We can only try our best, observe and listen.
I thought it would be helpful to run over some of our successes and failures as well as goals for the future here.
- Avoiding cultivation and planting vines into a soil that was compacted and with nutritional challenges, delayed the establishment of our wines. Localised or Strip tillage may have been a better route. (2 years of conventional first?)
- Blanket use of cover crops at planting – this resulted in excess competition and slower establishment of the vines.
- Better analysis of plant nutrition. Vines will have been better off (less disease) if we had had a better view of the vines’ real-time needs.
- Vineyard design – alternative to VSP of a high trellis with lower input costs and the ability to integrate sheep year-round
- Eschewing herbicide and all systemics during establishment // transition
Successes and the future:
- Compost and rotted wood chip spreading/mulching
- Johnson-Su compost reactors
- Cover crops
- Sap analysis
- Biodynamic preps (500 & 501) + compost preps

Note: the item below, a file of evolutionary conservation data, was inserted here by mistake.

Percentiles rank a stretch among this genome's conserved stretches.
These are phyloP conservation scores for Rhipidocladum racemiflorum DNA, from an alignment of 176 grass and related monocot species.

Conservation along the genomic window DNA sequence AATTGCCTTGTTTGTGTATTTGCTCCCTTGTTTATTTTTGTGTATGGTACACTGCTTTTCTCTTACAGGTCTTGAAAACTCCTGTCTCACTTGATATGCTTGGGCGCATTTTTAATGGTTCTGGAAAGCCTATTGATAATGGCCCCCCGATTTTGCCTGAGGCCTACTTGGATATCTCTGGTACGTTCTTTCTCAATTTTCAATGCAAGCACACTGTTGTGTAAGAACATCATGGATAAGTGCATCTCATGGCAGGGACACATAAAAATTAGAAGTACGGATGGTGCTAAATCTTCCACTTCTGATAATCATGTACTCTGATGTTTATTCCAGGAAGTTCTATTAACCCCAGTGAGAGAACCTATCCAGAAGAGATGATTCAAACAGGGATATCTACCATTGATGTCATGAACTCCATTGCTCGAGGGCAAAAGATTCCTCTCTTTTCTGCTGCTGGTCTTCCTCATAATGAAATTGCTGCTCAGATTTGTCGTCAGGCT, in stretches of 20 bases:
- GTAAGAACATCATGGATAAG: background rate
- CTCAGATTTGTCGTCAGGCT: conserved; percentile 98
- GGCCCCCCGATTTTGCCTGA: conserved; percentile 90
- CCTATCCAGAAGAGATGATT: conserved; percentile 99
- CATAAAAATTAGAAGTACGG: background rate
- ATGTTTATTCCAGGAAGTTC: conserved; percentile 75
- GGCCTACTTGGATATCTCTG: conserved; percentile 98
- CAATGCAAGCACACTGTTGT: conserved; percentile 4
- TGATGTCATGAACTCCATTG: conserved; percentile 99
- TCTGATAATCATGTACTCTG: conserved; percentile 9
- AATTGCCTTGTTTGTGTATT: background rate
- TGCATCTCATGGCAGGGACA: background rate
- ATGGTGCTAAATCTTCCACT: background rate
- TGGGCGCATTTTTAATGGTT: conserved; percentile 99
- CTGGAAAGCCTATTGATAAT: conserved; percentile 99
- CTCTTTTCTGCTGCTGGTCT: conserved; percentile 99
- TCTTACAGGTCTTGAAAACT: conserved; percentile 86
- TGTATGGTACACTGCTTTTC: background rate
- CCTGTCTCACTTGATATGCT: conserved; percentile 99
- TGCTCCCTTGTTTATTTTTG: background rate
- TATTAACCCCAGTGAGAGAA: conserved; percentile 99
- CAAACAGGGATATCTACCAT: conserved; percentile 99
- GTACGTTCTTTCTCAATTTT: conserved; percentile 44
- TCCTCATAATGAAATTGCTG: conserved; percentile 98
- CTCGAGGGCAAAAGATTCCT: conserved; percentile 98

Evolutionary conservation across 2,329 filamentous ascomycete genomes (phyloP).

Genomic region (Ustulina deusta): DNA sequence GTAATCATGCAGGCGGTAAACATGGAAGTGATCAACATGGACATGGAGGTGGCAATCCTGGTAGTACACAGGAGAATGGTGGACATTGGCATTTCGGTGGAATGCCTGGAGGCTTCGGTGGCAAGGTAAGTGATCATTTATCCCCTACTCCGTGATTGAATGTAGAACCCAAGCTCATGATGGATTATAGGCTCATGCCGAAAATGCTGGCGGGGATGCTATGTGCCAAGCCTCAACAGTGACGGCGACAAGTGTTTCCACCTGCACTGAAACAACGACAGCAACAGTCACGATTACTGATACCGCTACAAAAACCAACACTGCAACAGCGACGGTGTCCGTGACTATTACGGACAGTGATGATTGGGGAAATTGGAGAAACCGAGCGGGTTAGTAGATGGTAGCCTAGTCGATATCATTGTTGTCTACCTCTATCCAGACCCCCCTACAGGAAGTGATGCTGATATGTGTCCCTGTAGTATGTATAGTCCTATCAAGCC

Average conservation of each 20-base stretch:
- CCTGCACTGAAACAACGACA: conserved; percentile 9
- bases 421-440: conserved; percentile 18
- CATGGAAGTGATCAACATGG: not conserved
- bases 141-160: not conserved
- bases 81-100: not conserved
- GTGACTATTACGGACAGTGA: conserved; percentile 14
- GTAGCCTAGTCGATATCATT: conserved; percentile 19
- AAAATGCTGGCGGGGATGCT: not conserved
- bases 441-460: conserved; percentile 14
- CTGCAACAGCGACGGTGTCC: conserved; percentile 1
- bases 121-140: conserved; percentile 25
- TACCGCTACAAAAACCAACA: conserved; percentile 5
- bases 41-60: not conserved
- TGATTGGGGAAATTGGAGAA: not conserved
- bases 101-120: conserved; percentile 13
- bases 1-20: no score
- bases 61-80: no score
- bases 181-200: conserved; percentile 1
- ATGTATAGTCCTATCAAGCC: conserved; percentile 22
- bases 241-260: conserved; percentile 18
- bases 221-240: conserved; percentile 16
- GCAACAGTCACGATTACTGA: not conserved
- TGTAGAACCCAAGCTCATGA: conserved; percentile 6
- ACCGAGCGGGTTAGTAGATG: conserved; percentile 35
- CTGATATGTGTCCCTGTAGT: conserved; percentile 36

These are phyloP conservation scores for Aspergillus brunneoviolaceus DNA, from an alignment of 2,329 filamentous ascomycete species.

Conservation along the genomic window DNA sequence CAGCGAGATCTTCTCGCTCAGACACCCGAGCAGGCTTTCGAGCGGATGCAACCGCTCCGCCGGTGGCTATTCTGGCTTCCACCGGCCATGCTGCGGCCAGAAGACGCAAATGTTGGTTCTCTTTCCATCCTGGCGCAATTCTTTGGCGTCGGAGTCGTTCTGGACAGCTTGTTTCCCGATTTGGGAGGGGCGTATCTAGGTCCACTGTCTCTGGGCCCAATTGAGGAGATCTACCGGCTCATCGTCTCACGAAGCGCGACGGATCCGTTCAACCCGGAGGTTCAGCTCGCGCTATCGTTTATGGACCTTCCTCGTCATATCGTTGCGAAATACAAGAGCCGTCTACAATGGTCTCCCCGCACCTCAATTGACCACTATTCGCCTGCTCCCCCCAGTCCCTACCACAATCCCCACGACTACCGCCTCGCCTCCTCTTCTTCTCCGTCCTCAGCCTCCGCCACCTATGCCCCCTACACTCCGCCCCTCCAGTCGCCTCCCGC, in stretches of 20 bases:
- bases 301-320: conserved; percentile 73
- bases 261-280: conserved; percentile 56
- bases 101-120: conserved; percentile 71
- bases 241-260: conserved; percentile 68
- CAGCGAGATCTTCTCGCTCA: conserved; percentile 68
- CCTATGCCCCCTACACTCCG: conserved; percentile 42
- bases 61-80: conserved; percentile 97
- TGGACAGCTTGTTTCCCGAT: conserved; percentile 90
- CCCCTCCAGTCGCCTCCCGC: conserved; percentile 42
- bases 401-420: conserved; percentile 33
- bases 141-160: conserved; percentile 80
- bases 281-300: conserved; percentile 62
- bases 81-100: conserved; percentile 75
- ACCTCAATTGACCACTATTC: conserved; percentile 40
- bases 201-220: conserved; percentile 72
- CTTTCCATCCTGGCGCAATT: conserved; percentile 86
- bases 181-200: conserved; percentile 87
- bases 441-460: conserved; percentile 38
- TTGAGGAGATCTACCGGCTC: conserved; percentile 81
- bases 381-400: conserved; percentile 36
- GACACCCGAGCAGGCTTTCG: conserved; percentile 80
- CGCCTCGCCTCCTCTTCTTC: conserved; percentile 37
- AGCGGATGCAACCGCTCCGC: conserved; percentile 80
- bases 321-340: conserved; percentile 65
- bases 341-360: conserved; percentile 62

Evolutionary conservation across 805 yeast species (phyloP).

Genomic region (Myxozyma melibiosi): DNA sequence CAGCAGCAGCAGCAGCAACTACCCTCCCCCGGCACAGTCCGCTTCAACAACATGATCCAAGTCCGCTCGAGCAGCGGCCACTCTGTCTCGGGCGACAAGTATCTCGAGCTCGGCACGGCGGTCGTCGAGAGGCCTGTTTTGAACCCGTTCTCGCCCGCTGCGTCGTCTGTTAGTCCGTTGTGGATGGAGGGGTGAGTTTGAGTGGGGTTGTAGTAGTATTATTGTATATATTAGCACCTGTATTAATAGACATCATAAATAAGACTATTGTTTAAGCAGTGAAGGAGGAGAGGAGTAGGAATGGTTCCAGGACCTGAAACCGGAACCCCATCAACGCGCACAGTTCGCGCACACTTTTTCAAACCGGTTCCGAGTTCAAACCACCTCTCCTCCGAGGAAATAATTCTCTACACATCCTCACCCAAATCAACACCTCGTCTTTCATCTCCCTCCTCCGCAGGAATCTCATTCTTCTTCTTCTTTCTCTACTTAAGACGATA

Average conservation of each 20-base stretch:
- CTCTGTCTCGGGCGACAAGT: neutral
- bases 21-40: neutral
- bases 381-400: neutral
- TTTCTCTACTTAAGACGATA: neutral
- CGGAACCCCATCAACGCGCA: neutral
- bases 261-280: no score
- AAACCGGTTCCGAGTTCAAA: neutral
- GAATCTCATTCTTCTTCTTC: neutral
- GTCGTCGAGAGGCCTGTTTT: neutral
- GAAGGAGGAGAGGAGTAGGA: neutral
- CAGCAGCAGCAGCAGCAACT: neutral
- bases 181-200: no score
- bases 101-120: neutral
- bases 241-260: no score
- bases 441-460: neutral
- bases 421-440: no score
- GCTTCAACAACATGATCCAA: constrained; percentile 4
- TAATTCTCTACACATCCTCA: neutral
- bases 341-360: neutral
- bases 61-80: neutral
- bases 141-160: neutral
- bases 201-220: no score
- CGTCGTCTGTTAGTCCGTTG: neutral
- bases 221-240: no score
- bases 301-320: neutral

- Weather monitoring & Moon position as part of disease prediction (science & voodoo)
- Zero cultivation
- Direct drilling of cover crops
- Minimal herbicide use*
- Alternative spray program (goal of no nasties)
- Livestock integration (sheep and chickens, (mobile chicken hotel))
- Better pasture management and mob grazing
- Reinstating historic field boundaries & crop rotations
*In May 2022 we used an herbicide application Finalsan (Pelargonic acid) with a low rate of glyphosate (2l/ha) and citric acid. This was to knock back grass sward in order to establish new cover crops. After this, we aim to not repeat this and revert to mechanical weed controls: crimping & mowing. A small step back for a giant leap forward in terms of biodiversity. Defra, the Biodynamic Association, and our distribution agents have been informed. Our conversion to BD began again this month.
Regen and Biodynamics
In some ways unlikely bedfellows: Regen the science/evidence-based approach vs Biodynamics with its often spiritual leanings. The goal of both schools however is aligned: to build healthy living soils and a holistically managed, balanced system. We will continue to integrate Biodynamic practices into our Regen approach (such as the field sprays BD500, BD501, Nettle tea, Horsetail tea, Dandelion tea, and essential oils as well as using Biodynamic preps in our composting). After 2 years of conversion to BD, we recently had to do a reset due to the one-off use of glyphosate to initiate a cover cropping rotation. Choosing to pursue this rather than cultivation as the lesser of two evils for soil quality and especially fungal networks which are so important to vine health.
Ben Walgate 15.06.2022